Green, secretary. The community was begun on May 9, 1844, and

lasted until the fall of 1846. It was incorporated by the State of

Ohio February 23, 1846.16

13 John Humphrey Noyes, History of American Socialism (Philadelphia, 1870),

59-65; Ryan, op. cit., 28-9; Hinds, op. cit., 138-142; William Albert Galloway, The

History of Glen Helen (Columbus, Ohio, 1932), 47-53; R. S. Dills, History of Greene

County, Ohio (Dayton, Ohio, 1881), 665, 674; Albertson, "Survey of Mutualistic Com-

munities," loc. cit., 397; Hillquit, op. cit., 67-8.

14 Noyes, op. cit., 78-80; Hillquit, op. cit., 72-3; Ryan, op. cit., 29; Albertson,

"Survey of Mutualistic Communities," loc. cit., 398; State of Ohio, Session Laws

(Columbus, etc., 1803-), XXIII (1825), 101.

15 Charles Sotheran, Horace Greeley and Other Pioneers of American Socialism

(New York, 1915); Albertson, "Survey of Mutualistic Communities," loc. cit., 399-404;

Gide, op. cit., 120-4, 127-32. Hillquit, op. cit., 77-117; Bushee, "Communistic Societies,"

loc. cit., 628-31; Phalanx (New York, 1843-1845), continued as Harbinger (New York,


16 Noyes, op. cit., 366-76; Ohio, Laws, XLIV (1844), 159; Ryan, op. cit., 29; Hinds,

op. cit., 224; Clermont County, Ohio, 343-4.




Columbian Phalanx, Franklin County, Ohio.

An organization known as Columbian Phalanx was evidently

in existence some time before August 15, 1845, as an announce-

ment in the Harbinger of that date stated that the rumors con-

cerning the dissolution of Columbian were false and that the

organization was very much alive. A letter from a member, pub-

lished in the Harbinger dated October 4, 1845, described the activ-

ities of the community and stated that the Beverly (Morgan

County) Association had joined them and also that some of the

members from Integral Phalanx had joined them. It is not known

when the community dissolved.17


Ohio Phalanx, Belmont County, Ohio.

Ohio Phalanx was originally known as American Phalanx.

It was situated on the Ohio River about seven or eight miles

below Wheeling. The land for this community had been secured

in December, 1843, and the activities began in earnest in 1844.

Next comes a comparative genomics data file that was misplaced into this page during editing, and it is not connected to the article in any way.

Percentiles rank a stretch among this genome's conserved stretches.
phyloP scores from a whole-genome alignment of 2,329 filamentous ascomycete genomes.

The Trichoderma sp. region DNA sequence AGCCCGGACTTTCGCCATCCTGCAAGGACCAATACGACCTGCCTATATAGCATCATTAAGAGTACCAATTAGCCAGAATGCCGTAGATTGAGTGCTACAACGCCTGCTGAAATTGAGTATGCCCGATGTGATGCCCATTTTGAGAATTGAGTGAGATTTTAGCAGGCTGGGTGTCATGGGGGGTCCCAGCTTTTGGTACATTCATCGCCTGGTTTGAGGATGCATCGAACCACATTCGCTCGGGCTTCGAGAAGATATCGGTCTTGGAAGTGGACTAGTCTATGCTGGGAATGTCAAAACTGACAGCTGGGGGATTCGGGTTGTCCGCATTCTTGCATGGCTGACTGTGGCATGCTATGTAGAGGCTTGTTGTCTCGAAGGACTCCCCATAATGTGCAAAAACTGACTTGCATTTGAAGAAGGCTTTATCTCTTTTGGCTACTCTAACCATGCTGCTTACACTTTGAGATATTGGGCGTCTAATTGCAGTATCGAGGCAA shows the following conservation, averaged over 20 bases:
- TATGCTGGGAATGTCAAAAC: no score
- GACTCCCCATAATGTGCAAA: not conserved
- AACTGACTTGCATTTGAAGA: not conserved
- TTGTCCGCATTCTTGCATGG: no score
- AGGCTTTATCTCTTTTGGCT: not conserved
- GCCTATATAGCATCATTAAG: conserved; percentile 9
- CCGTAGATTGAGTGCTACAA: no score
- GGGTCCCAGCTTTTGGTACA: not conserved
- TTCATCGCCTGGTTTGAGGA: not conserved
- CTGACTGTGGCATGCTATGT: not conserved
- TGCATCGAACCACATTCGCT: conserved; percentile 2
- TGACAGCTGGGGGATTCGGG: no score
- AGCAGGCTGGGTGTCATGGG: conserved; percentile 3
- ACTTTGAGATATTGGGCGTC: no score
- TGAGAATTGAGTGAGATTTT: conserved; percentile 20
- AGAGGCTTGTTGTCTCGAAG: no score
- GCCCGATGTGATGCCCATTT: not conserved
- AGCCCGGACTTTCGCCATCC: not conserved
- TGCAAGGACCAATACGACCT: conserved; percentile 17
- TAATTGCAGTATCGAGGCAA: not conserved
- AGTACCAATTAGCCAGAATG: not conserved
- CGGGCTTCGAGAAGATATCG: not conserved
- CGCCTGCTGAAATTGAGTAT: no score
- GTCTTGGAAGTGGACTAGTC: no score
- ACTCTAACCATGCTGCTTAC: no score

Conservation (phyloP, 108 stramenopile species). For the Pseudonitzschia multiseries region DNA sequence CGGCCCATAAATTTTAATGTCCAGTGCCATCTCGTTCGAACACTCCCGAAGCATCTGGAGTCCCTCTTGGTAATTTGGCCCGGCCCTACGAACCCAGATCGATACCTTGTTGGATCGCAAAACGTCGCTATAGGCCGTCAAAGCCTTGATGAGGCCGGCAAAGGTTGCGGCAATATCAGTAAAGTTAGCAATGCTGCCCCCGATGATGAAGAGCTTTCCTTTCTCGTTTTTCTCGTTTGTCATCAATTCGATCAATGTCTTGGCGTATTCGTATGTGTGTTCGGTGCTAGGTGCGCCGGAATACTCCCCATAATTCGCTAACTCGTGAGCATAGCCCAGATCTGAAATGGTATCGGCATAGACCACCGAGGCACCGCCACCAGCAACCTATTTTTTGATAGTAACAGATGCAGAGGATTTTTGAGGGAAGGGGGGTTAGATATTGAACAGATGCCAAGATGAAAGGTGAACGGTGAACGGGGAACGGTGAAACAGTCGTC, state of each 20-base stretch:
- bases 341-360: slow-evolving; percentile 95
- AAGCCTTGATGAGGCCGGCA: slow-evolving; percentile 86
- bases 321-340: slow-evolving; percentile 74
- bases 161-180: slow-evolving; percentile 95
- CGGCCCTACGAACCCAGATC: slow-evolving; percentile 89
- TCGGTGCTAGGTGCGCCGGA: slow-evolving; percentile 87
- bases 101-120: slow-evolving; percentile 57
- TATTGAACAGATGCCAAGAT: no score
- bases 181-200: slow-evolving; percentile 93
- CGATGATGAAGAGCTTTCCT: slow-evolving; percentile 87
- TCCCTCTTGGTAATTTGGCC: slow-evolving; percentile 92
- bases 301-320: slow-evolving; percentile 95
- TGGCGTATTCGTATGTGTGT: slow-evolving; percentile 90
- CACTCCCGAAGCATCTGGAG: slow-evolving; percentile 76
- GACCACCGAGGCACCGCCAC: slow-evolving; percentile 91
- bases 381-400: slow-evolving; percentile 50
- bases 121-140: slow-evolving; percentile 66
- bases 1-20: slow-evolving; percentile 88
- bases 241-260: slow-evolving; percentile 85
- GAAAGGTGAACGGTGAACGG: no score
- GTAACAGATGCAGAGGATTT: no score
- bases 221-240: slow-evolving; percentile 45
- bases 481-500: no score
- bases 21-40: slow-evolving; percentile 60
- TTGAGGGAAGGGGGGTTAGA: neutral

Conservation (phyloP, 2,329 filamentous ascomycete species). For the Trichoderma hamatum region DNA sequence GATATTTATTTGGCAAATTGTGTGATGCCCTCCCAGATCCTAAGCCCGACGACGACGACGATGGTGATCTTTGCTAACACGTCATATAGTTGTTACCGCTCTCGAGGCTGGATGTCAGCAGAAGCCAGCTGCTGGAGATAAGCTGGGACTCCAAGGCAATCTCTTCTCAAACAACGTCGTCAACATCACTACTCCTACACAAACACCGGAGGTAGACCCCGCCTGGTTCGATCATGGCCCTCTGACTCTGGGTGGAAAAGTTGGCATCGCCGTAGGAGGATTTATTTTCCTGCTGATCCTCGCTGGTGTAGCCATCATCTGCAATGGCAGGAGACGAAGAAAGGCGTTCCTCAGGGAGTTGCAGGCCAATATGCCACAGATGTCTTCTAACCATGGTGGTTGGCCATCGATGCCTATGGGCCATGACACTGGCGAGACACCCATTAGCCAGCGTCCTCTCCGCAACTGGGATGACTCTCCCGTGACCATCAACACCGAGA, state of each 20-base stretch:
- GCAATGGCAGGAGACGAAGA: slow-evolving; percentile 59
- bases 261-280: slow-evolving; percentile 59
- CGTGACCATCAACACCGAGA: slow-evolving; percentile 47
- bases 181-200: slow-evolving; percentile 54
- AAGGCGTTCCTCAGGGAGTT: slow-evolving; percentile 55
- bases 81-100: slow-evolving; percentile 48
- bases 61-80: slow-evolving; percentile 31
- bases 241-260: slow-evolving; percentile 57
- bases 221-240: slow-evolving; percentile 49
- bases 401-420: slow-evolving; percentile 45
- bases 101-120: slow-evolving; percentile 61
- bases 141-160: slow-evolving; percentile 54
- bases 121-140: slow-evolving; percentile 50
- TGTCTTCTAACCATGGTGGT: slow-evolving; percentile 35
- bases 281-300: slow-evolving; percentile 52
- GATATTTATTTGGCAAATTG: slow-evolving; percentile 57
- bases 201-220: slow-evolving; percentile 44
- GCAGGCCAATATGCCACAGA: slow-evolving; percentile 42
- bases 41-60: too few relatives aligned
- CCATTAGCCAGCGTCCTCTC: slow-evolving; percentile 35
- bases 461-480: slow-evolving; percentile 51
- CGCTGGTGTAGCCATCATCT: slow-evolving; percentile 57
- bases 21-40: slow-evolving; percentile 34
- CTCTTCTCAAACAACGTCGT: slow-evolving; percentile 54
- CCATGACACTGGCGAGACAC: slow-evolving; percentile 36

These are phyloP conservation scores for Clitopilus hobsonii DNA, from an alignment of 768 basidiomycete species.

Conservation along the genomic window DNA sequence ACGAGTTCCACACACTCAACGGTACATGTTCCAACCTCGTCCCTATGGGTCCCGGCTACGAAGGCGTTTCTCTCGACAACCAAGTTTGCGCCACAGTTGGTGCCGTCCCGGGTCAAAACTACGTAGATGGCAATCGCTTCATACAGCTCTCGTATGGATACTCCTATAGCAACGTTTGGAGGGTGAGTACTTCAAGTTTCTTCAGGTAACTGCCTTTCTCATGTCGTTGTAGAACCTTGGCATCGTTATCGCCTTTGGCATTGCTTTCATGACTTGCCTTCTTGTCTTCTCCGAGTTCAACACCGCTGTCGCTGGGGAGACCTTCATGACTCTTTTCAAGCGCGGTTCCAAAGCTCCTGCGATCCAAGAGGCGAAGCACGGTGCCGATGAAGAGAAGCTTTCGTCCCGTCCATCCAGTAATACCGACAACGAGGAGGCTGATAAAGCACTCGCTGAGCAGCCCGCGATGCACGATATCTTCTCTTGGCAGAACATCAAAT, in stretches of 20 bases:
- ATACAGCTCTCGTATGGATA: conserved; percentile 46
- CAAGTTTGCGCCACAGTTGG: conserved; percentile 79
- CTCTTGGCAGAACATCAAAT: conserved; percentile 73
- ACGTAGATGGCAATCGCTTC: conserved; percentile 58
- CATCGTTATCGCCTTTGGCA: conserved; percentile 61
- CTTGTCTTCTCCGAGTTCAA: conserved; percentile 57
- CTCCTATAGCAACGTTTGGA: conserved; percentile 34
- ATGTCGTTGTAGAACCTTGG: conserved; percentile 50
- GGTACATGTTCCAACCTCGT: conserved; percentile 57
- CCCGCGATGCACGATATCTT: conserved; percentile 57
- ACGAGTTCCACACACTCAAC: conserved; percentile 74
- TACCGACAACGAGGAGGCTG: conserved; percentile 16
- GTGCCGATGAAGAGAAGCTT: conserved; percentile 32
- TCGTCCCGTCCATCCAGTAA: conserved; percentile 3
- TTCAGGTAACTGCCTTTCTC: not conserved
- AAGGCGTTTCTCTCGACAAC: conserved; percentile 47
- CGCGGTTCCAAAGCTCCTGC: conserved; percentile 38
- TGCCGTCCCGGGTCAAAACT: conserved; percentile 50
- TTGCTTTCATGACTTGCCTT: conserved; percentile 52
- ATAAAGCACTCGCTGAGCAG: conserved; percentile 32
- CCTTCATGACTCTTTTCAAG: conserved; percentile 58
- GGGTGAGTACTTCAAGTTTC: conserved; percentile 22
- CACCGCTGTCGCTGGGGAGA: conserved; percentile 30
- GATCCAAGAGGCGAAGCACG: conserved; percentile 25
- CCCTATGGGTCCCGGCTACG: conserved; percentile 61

The final dissolution took place on June 24, 1845. E. P. Grant and

H. H. Van Amringe were active in organizing this experiment.

Ohio Phalanx owned 2,200 acres of land and had about one

hundred members.18


Prairie Home Community, near West Liberty,

Logan County, Ohio.

Prairie Home Community was begun in 1843 by John O.

Wattles, Valentine Nicholson and others and lasted about a year

until October, 1844. It had about 130 members, many of whom

were Hicksite Quakers and nearly all of whom were born and

raised in the West. A. J. MacDonald, whose manuscript records

have been used extensively by Noyes, visited this place about two

months before it broke up and gave a very complete description

of it. Noyes published this description.19


17 Noyes, op. cit., 404-7; Ryan, op. cit., 30; Hinds, op. cit., 224.

18 Noyes, op. cit., 354-65, 650; Hinds, op. cit., 224; Ryan, op. cit., 30.

19 Noyes, op. cit., 316-27; Hinds, op. cit., 224; Ryan, op. cit., 30-31.




Trumbull Phalanx, Braceville, Trumbull County, Ohio.

Trumbull Phalanx was begun in the spring of 1844 by social-

ist enthusiasts of Pittsburgh, Pennsylvania. It held 1,500 acres of

land and had about 200 members. It was incorporated by the

State of Ohio February II, 1846. The community went out of

existence in the later part of 1847. There were many notices of

this community published in the Phalanx and Harbinger. Some

of these notices are published by Noyes.20

Integral Phalanx, Butler County, Ohio.

In May or June of 1845, the association known as Integral

Phalanx purchased the farm of Abner Enoch on the Miami Canal

at Manchester Mills, near Middletown, Butler County, Ohio,

twenty-three miles north of Cincinnati, Ohio. Enoch was a mem-

ber and subscribed to $25,000 worth of the stock of the organiza-

tion. The farm cost $45,000. A press was obtained and two num-

bers of a periodical known as the Plowshare and Pruning-Hook

were published in Ohio. Early in the fall of 1845 the association

seems to have been forced to leave the site in Butler County. Most

of the members stayed together and after about a year of wander-